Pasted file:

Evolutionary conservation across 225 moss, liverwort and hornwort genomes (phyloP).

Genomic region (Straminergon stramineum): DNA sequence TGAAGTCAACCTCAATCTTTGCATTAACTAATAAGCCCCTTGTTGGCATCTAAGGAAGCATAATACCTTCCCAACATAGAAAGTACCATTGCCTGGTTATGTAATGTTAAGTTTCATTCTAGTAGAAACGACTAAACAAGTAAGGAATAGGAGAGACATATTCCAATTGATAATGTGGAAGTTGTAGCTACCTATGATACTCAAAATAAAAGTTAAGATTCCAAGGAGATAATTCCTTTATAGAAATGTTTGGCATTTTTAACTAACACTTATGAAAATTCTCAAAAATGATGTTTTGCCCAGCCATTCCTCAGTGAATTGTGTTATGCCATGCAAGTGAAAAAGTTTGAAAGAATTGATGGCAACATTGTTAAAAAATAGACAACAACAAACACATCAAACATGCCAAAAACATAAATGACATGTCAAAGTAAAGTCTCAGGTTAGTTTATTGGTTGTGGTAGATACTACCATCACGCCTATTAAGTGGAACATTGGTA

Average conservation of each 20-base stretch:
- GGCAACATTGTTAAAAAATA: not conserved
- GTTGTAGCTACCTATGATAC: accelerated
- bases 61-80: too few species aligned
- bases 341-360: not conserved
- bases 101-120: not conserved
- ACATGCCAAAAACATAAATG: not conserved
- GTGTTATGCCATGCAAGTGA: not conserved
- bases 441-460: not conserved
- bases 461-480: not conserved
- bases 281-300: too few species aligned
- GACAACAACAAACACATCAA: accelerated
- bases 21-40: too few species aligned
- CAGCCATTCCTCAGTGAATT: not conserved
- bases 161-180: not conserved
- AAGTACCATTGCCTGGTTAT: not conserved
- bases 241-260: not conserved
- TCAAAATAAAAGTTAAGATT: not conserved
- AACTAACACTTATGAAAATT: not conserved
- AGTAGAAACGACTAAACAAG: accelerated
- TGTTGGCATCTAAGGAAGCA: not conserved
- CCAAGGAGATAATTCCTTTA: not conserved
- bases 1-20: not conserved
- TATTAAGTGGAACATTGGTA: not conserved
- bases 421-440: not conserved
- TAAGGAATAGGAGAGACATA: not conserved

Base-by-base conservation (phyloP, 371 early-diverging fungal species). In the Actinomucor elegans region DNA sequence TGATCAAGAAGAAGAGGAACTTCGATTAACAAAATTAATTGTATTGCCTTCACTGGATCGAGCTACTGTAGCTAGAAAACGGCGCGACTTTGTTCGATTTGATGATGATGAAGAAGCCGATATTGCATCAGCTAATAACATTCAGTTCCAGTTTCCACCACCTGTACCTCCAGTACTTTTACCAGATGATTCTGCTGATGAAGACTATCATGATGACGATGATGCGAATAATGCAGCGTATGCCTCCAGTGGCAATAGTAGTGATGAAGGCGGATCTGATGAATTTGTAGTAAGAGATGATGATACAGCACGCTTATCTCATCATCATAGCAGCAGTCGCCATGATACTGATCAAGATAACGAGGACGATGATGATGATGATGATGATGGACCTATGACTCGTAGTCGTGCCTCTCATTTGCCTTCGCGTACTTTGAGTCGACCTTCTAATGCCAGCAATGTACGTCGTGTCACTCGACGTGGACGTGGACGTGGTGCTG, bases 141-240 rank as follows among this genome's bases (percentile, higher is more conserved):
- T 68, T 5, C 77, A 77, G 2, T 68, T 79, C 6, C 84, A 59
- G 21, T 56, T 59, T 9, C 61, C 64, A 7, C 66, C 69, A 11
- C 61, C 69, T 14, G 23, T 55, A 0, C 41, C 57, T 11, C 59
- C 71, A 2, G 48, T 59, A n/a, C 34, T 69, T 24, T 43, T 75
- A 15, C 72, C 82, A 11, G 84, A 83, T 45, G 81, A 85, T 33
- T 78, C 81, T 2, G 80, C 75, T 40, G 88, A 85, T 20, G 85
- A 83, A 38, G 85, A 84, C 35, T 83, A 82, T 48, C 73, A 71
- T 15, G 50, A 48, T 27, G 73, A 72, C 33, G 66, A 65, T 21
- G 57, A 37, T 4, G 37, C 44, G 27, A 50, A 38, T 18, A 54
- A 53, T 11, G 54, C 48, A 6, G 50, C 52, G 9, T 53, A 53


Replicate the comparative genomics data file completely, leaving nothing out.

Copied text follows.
Evolutionary conservation across 225 moss, liverwort and hornwort genomes (phyloP).

Genomic region (Straminergon stramineum): DNA sequence TGAAGTCAACCTCAATCTTTGCATTAACTAATAAGCCCCTTGTTGGCATCTAAGGAAGCATAATACCTTCCCAACATAGAAAGTACCATTGCCTGGTTATGTAATGTTAAGTTTCATTCTAGTAGAAACGACTAAACAAGTAAGGAATAGGAGAGACATATTCCAATTGATAATGTGGAAGTTGTAGCTACCTATGATACTCAAAATAAAAGTTAAGATTCCAAGGAGATAATTCCTTTATAGAAATGTTTGGCATTTTTAACTAACACTTATGAAAATTCTCAAAAATGATGTTTTGCCCAGCCATTCCTCAGTGAATTGTGTTATGCCATGCAAGTGAAAAAGTTTGAAAGAATTGATGGCAACATTGTTAAAAAATAGACAACAACAAACACATCAAACATGCCAAAAACATAAATGACATGTCAAAGTAAAGTCTCAGGTTAGTTTATTGGTTGTGGTAGATACTACCATCACGCCTATTAAGTGGAACATTGGTA

Average conservation of each 20-base stretch:
- GGCAACATTGTTAAAAAATA: not conserved
- GTTGTAGCTACCTATGATAC: accelerated
- bases 61-80: too few species aligned
- bases 341-360: not conserved
- bases 101-120: not conserved
- ACATGCCAAAAACATAAATG: not conserved
- GTGTTATGCCATGCAAGTGA: not conserved
- bases 441-460: not conserved
- bases 461-480: not conserved
- bases 281-300: too few species aligned
- GACAACAACAAACACATCAA: accelerated
- bases 21-40: too few species aligned
- CAGCCATTCCTCAGTGAATT: not conserved
- bases 161-180: not conserved
- AAGTACCATTGCCTGGTTAT: not conserved
- bases 241-260: not conserved
- TCAAAATAAAAGTTAAGATT: not conserved
- AACTAACACTTATGAAAATT: not conserved
- AGTAGAAACGACTAAACAAG: accelerated
- TGTTGGCATCTAAGGAAGCA: not conserved
- CCAAGGAGATAATTCCTTTA: not conserved
- bases 1-20: not conserved
- TATTAAGTGGAACATTGGTA: not conserved
- bases 421-440: not conserved
- TAAGGAATAGGAGAGACATA: not conserved

Base-by-base conservation (phyloP, 371 early-diverging fungal species). In the Actinomucor elegans region DNA sequence TGATCAAGAAGAAGAGGAACTTCGATTAACAAAATTAATTGTATTGCCTTCACTGGATCGAGCTACTGTAGCTAGAAAACGGCGCGACTTTGTTCGATTTGATGATGATGAAGAAGCCGATATTGCATCAGCTAATAACATTCAGTTCCAGTTTCCACCACCTGTACCTCCAGTACTTTTACCAGATGATTCTGCTGATGAAGACTATCATGATGACGATGATGCGAATAATGCAGCGTATGCCTCCAGTGGCAATAGTAGTGATGAAGGCGGATCTGATGAATTTGTAGTAAGAGATGATGATACAGCACGCTTATCTCATCATCATAGCAGCAGTCGCCATGATACTGATCAAGATAACGAGGACGATGATGATGATGATGATGATGGACCTATGACTCGTAGTCGTGCCTCTCATTTGCCTTCGCGTACTTTGAGTCGACCTTCTAATGCCAGCAATGTACGTCGTGTCACTCGACGTGGACGTGGACGTGGTGCTG, bases 141-240 rank as follows among this genome's bases (percentile, higher is more conserved):
- T 68, T 5, C 77, A 77, G 2, T 68, T 79, C 6, C 84, A 59
- G 21, T 56, T 59, T 9, C 61, C 64, A 7, C 66, C 69, A 11
- C 61, C 69, T 14, G 23, T 55, A 0, C 41, C 57, T 11, C 59
- C 71, A 2, G 48, T 59, A n/a, C 34, T 69, T 24, T 43, T 75
- A 15, C 72, C 82, A 11, G 84, A 83, T 45, G 81, A 85, T 33
- T 78, C 81, T 2, G 80, C 75, T 40, G 88, A 85, T 20, G 85
- A 83, A 38, G 85, A 84, C 35, T 83, A 82, T 48, C 73, A 71
- T 15, G 50, A 48, T 27, G 73, A 72, C 33, G 66, A 65, T 21
- G 57, A 37, T 4, G 37, C 44, G 27, A 50, A 38, T 18, A 54
- A 53, T 11, G 54, C 48, A 6, G 50, C 52, G 9, T 53, A 53